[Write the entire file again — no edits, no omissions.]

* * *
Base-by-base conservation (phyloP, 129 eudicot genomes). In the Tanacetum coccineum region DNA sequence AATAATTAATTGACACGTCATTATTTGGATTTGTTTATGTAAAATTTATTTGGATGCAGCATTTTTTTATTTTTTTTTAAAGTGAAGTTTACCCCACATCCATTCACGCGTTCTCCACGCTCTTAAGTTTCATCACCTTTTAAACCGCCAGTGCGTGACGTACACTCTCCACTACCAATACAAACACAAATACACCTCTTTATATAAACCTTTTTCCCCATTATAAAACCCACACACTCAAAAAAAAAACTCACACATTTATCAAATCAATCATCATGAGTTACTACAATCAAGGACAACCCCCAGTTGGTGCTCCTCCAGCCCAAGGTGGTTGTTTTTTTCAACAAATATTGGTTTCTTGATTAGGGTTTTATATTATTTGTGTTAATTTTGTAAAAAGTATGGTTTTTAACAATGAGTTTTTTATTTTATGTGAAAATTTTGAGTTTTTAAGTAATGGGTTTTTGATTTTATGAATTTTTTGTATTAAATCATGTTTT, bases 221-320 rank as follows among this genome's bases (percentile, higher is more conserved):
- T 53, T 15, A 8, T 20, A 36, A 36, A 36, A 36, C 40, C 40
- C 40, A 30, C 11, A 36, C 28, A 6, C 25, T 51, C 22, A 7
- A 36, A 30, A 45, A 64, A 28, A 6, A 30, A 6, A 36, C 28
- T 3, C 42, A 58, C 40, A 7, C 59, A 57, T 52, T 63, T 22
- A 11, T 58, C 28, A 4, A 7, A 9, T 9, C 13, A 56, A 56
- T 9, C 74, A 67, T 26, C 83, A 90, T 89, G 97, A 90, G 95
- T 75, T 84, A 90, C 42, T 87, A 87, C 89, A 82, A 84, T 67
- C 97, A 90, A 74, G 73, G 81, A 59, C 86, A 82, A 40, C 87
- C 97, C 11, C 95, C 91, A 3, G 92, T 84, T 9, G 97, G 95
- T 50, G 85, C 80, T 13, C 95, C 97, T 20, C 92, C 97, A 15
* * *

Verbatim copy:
Base-by-base conservation (phyloP, 129 eudicot genomes). In the Tanacetum coccineum region DNA sequence AATAATTAATTGACACGTCATTATTTGGATTTGTTTATGTAAAATTTATTTGGATGCAGCATTTTTTTATTTTTTTTTAAAGTGAAGTTTACCCCACATCCATTCACGCGTTCTCCACGCTCTTAAGTTTCATCACCTTTTAAACCGCCAGTGCGTGACGTACACTCTCCACTACCAATACAAACACAAATACACCTCTTTATATAAACCTTTTTCCCCATTATAAAACCCACACACTCAAAAAAAAAACTCACACATTTATCAAATCAATCATCATGAGTTACTACAATCAAGGACAACCCCCAGTTGGTGCTCCTCCAGCCCAAGGTGGTTGTTTTTTTCAACAAATATTGGTTTCTTGATTAGGGTTTTATATTATTTGTGTTAATTTTGTAAAAAGTATGGTTTTTAACAATGAGTTTTTTATTTTATGTGAAAATTTTGAGTTTTTAAGTAATGGGTTTTTGATTTTATGAATTTTTTGTATTAAATCATGTTTT, bases 221-320 rank as follows among this genome's bases (percentile, higher is more conserved):
- T 53, T 15, A 8, T 20, A 36, A 36, A 36, A 36, C 40, C 40
- C 40, A 30, C 11, A 36, C 28, A 6, C 25, T 51, C 22, A 7
- A 36, A 30, A 45, A 64, A 28, A 6, A 30, A 6, A 36, C 28
- T 3, C 42, A 58, C 40, A 7, C 59, A 57, T 52, T 63, T 22
- A 11, T 58, C 28, A 4, A 7, A 9, T 9, C 13, A 56, A 56
- T 9, C 74, A 67, T 26, C 83, A 90, T 89, G 97, A 90, G 95
- T 75, T 84, A 90, C 42, T 87, A 87, C 89, A 82, A 84, T 67
- C 97, A 90, A 74, G 73, G 81, A 59, C 86, A 82, A 40, C 87
- C 97, C 11, C 95, C 91, A 3, G 92, T 84, T 9, G 97, G 95
- T 50, G 85, C 80, T 13, C 95, C 97, T 20, C 92, C 97, A 15